3D Printing Leads the 'New Industrial Revolution' at London Museum
One of the Makerbots on display at the Design Museum of London.
CREDIT: Design Museum, Makerbot
The revolution will not be televised. It will be 3D printed.
Or at least that's the way it looks in a new exhibit entitled "The Future is Here" at the Design Museum of London.
The exhibit contains technologies such as a robot arm that 3D prints full-size chairs and a carbon fiber loom that "weaves" car parts.
But the overall story the exhibit tells is the shift from mechanical to digital modes of production. [See also: What is 3D Printing?]
"It's basically turning ones and zeroes into a finished product — essentially turning digital into physical," Alex Newson, the exhibition's curator, said.
In mechanical production, before you could mass-produce a product you had to make the physical structures such as molds, assembly lines and robotic arms that in turn make the product. These physical structures are highly specialized design feats unto themselves.
The downside of mechanical production is that changing a product becomes highly expensive, because you first have to change the specialized mechanical structures that make it.
The machines exhibited in "The Future Is Here" have found ways to replace these physical structures with digital designs. A digital design is infinitely easier to edit—resizing a piece can be as simple as a single click and drag of a computer mouse. In fact, you can make every part different that way, allowing customized production on a massive scale.
"You don't need to reinvest in [molding] to make a new product," Newson said. "You just give better instructions to the machine. That's what makes mass customization affordable and a genuine possibility."
Dutch designer Dirk Van Der Kooij's 3D-printing robot is a perfect example of how new production modes are overtaking the old.
Nicknamed Fanuc, the machine uses a repurposed robotic arm from a car factory as a dispenser that pumps out melted plastic similar to the way a baker squeezes icing onto a cake. It's programmed to lay this plastic in the form of a chair.
Called the Chubby Chair, these custom-designed seats were the first commercial plastic chairs not made from a mold. They are also one of the largest single-piece 3D printed objects.
The carbon fiber loom, also featured in the exhibition, works in a similar way. Lexus invented this device in the late 2000s to "3D weave" parts for their 2011 Lexus LFA. The loom weaves carbon fibers together to create highly durable frameworks for the car's chassis. The frameworks are then dipped in resin or plastic. [See also: Audi Debuts Self-Driving Car]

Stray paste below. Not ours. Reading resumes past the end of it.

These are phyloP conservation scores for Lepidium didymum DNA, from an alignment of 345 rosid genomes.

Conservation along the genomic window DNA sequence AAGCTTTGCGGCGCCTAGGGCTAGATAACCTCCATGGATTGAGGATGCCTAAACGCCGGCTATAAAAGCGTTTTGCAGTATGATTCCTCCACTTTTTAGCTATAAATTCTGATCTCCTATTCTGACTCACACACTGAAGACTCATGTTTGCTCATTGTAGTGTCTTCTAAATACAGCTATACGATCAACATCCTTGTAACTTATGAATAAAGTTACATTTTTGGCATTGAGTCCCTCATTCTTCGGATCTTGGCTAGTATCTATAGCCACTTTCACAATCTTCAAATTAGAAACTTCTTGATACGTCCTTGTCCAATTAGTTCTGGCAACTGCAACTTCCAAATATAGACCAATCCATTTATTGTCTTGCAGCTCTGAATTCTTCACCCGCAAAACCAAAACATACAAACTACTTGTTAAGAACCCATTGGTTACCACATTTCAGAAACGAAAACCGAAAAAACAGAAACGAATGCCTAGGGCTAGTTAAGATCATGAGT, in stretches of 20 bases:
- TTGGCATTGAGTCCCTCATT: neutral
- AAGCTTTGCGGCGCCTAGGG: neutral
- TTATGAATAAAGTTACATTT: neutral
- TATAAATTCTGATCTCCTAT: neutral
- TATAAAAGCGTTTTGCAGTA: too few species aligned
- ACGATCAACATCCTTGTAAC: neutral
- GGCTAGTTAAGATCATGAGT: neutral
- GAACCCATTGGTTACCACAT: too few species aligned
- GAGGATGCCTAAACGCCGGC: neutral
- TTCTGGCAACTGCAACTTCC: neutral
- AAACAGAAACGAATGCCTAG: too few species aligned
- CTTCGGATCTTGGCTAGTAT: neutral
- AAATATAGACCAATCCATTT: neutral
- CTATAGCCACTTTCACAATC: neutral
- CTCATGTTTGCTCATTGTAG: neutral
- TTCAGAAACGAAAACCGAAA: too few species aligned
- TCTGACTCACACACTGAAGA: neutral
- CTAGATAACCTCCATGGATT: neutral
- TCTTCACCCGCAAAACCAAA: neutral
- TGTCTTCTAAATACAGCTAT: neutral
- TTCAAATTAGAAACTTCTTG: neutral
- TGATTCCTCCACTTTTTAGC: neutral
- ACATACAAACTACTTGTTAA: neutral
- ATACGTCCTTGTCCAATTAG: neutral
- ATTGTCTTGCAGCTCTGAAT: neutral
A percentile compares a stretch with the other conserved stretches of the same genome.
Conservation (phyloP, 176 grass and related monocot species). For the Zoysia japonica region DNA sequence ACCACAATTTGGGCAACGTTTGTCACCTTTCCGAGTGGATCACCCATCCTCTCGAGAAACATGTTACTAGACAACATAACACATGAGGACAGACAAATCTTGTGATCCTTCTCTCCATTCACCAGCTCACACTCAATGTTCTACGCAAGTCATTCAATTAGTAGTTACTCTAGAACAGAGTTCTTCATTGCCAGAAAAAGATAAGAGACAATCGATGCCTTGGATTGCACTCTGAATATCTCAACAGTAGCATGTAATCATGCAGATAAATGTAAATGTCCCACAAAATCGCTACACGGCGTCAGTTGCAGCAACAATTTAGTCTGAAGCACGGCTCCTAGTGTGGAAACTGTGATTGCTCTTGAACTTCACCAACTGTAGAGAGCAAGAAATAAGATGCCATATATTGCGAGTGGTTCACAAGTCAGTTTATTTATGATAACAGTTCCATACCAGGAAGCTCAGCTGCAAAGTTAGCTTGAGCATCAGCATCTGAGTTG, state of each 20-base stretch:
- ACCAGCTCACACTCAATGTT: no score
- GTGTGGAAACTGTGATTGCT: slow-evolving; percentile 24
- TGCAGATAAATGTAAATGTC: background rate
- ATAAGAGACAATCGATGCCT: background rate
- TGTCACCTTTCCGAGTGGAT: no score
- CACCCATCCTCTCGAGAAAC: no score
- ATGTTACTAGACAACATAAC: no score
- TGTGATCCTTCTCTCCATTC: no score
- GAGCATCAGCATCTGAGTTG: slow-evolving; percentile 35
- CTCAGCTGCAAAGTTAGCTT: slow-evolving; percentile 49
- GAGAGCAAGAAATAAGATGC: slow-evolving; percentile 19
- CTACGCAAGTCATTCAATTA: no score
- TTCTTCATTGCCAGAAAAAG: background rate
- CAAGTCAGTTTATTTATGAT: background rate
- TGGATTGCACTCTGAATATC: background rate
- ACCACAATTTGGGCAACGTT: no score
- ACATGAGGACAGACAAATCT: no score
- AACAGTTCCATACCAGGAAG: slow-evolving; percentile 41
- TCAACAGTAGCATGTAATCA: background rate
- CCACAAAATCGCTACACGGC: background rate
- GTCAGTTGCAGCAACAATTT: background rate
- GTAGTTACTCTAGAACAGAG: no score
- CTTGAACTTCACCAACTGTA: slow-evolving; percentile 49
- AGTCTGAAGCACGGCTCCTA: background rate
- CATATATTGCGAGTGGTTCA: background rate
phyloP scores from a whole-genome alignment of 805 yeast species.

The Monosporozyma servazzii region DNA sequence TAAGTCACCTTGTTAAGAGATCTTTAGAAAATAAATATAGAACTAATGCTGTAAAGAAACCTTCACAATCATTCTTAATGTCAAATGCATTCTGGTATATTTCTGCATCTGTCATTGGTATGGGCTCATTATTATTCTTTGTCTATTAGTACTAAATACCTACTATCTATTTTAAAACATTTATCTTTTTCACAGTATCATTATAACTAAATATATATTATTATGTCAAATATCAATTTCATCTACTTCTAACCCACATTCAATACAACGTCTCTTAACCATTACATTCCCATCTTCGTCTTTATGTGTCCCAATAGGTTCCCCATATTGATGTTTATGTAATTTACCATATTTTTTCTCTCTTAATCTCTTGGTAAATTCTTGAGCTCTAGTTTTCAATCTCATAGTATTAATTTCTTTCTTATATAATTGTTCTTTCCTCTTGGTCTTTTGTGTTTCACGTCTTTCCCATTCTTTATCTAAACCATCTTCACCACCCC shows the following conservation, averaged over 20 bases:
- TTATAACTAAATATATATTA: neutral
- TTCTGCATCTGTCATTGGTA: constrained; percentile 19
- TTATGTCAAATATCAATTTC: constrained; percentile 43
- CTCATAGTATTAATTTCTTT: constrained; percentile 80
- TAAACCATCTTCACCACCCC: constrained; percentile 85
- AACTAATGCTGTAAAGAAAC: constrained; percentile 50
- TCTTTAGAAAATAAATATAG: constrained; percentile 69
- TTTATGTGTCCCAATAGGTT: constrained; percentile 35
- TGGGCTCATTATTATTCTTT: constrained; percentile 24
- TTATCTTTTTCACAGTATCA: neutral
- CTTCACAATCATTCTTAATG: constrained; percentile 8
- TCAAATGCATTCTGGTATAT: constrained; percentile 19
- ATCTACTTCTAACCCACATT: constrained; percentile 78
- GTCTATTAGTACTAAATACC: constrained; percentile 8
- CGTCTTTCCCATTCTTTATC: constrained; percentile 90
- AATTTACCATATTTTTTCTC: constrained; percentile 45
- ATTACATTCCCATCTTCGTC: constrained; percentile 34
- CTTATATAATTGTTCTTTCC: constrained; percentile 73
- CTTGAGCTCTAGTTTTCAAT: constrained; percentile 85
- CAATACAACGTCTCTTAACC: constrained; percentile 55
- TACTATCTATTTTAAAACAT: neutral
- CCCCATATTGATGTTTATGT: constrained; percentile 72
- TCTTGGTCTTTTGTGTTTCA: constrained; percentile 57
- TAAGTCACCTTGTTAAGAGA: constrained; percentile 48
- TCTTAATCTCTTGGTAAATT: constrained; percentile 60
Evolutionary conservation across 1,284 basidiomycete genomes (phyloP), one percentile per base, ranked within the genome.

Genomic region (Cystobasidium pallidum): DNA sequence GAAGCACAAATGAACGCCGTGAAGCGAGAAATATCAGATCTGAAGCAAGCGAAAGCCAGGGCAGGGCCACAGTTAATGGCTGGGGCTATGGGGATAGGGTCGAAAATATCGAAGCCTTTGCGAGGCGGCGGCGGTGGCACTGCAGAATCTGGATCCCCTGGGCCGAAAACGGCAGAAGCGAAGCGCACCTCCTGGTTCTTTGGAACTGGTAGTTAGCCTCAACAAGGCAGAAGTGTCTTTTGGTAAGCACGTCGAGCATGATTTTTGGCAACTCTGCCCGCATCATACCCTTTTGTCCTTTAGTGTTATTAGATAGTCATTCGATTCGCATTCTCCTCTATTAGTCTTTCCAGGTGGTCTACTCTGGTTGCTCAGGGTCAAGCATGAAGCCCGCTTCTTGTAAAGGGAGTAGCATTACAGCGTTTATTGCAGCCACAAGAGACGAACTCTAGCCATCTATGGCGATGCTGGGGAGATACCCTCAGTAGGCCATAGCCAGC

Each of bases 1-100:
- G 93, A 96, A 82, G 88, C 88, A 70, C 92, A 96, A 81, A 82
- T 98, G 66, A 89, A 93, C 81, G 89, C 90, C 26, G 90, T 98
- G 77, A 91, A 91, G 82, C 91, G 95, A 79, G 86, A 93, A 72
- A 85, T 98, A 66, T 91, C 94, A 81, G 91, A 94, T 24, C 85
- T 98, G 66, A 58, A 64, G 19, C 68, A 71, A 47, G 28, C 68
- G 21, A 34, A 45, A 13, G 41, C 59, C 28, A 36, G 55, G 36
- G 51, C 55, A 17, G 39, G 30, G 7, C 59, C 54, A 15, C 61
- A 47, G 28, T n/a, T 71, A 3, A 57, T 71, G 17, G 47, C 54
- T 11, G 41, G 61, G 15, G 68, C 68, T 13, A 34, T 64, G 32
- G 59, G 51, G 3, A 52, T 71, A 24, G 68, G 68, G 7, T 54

Carbon fiber reinforced plastic is an extremely strong and light material. It's not cheap, though — that's one of the reasons why the the LFA costs $400,000.
Lexus's carbon fiber loom is the first of its kind, but Newson pointed out that looms were actually some of the first programmable machines.
The Jacquard loom, for example, was an industrial loom that could mass-produce custom textiles based on the patterns printed on punch cards. To create a new pattern, the user would simply create a new punch card — which here served as a sort of analogue computer program — and input it into the machine.
Another focus of the exhibition is "cradle-to-cradle design." This term refers to products made from natural, straight-from-the-earth materials that are returned to the earth at the end of the product's useful life. Those materials can then be reincorporated into future designs or, as Newson put it, "re-enter the ecosystem in the same way that they were taken out in the first place."
One such product featured at "The Future Is Here" is a pair of biodegradable sneakers developed by Puma. The parts of these sneakers not made from plastic or metal will biodegrade — essentially rot — after approximately nine months.
"The exhibition is about making, and how making is made, and it's about unmaking," he said. "I don't think we can continue making products and then losing all the raw materials into landfill sites…["The Future Is Here" is about] ways to apply the high-tech processes we use for making to unmaking as well."
"The Future Is Here" exhibition opens July 24 and runs until Oct. 29. For more information, see the Design Museum's website.